Aggression escalated by social instigation or by discontinuation of reinforcement ("Frustration") in mice: Inhibition by anpirtoline: A 5-HT1B receptor agonist

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Abstract

Experiments with social instigation or the omission of scheduled reinforcement show that serotonergic mechanisms may be involved in escalated aggression in animals. 5-HT1B receptor agonists have anti-aggressive effects in individuals who show moderate as well as high levels of aggression. The present study compared the effects of the 5-HT1B agonist anpirtoline (0.125-1.5 mg/kg) on (1) species-typical aggressive behavior in male mice, (2) aggression "instigated" or primed by prior exposure to the opponent, and (3) aggression heightened by "frustration" caused by omission of scheduled reinforcement. The effects of anpirtoline on species-typical behavior were also assessed after pretreatment with the 5-HT1B/1D receptor antagonist GR127935 (10 mg/kg). Anpirtoline, like other 5-HT1B agonists (CP-94,253, zolmitriptan), decreased both instigated and frustration-heightened aggression, while motor behavior was unaffected. The aggression-inhibiting effects of anpirtoline were blocked by pretreatment with GR127935. The current results indicate that the 5-HT1B receptor is critically involved in the modulation of escalated aggression. © 2002 American College of Neuropsychopharmacology. Published by Elsevier Science Inc.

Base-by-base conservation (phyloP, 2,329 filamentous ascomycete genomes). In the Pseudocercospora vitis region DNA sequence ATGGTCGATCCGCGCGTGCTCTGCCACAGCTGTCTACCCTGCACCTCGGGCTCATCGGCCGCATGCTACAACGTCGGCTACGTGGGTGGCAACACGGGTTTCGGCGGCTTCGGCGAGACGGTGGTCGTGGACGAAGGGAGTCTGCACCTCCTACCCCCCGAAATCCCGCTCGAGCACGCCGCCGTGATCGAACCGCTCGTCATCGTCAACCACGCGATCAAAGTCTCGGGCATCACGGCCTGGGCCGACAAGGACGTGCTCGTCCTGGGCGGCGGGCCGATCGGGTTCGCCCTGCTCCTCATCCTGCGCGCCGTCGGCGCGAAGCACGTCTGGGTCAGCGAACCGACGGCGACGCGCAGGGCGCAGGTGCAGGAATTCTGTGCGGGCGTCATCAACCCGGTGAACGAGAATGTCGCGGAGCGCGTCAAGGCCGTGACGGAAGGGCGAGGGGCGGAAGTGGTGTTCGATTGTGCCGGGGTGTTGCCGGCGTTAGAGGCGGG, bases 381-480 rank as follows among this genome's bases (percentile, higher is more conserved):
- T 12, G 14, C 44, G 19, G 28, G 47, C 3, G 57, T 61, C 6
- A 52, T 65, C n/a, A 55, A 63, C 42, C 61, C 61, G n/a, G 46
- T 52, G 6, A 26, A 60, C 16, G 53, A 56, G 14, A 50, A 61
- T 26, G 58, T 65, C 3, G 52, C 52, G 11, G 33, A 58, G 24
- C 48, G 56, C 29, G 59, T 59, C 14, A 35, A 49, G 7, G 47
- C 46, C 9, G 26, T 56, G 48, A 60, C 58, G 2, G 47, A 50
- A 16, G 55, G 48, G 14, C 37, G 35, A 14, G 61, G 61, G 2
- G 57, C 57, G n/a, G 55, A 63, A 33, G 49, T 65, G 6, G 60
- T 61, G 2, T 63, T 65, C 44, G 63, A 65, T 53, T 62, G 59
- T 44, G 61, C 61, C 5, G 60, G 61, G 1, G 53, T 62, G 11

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De Almeida, R. M. M., & Miczek, K. A. (2002). Aggression escalated by social instigation or by discontinuation of reinforcement (“Frustration”) in mice: Inhibition by anpirtoline: A 5-HT1B receptor agonist. Neuropsychopharmacology, 27(2), 171–181. https://doi.org/10.1016/S0893-133X(02)00291-9

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